Hurry Sickness

A malaise in which a person feels chronically short of time, and so tends to perform every task faster and to get flustered when encountering any kind of delay
References in periodicals archive ?
It can give you hurry sickness. There is a process to reaching somewhere, just like you can't think of a solution to anything in your head instantly because it requires a thought process,' he concluded.
He wants them to avoid one deadly human affliction -- the hurry sickness.
As a bulwark against the culture's "hurry sickness" and "image swarm," Kalb offers Great Lengths: Seven Works of Marathon Theater, a diligently researched and beautifully written appreciation of work that bursts the bounds of "two hours1 traffic." Through a deft historical introduction and six authoritative, deep-diving chapters, Kalb reconstructs whole theatrical worlds from memory and reassesses contemporary criticism of them.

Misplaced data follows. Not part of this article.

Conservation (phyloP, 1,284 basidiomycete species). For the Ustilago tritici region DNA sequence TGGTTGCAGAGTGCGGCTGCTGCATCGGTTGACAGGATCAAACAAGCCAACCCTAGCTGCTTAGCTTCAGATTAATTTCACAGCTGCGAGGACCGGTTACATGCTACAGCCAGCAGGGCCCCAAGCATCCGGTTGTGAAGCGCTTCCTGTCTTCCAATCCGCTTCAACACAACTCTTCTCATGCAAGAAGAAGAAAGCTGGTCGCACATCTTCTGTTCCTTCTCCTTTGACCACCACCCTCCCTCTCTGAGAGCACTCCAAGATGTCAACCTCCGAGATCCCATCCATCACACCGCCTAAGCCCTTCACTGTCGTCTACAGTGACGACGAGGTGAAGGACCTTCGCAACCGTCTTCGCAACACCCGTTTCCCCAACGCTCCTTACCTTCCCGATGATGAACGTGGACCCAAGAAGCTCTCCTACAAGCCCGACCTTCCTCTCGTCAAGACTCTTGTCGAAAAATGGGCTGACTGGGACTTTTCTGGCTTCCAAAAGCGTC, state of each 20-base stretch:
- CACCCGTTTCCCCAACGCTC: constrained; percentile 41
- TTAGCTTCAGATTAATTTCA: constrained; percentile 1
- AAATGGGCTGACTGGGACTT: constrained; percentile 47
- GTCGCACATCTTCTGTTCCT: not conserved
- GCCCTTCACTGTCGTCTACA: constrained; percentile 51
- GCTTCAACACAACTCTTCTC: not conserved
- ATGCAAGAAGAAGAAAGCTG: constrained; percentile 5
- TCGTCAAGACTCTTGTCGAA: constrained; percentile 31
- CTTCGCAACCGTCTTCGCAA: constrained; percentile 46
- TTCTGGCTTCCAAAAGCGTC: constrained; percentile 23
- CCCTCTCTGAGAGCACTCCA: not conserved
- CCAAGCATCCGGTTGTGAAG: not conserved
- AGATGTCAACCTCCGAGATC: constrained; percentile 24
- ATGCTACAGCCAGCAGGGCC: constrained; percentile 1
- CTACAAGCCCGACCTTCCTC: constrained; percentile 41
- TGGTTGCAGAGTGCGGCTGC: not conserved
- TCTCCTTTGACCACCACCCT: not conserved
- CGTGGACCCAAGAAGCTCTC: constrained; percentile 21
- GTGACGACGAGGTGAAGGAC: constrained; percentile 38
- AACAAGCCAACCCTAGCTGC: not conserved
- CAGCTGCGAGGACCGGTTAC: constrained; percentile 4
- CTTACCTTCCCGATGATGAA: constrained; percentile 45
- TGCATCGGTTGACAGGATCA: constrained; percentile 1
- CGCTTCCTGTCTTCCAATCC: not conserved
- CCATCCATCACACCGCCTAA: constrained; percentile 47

Part of the reason we get so frustrated is the modern day condition of "hurry sickness".
But we can get caught up with the haste of everything and suffer what's called hurry sickness, we lose our priorities and speed comes before everything else.
We are all experiencing "hurry sickness," and it's getting worse.
"Our society suffers from hurry sickness. Part of this illness is that we are endlessly chasing happiness instead of letting it flow naturally."
It's as if the old "Type A" behavior of a few has expanded into the "hurry sickness" of the many.
Hurry sickness is a form of stress identified by Gardner Merchant, a contract caterer which also provides services like shops and gymnasiums to companies.
(20) If caught up with hurry sickness, a servant leader would be ineffective in the essential qualities of listening, understanding, empathizing, and increasing awareness with broadening of perception.
Finch, the author reminds the reader, was deliberate, avoiding the "hurry sickness" that is now so pervasive.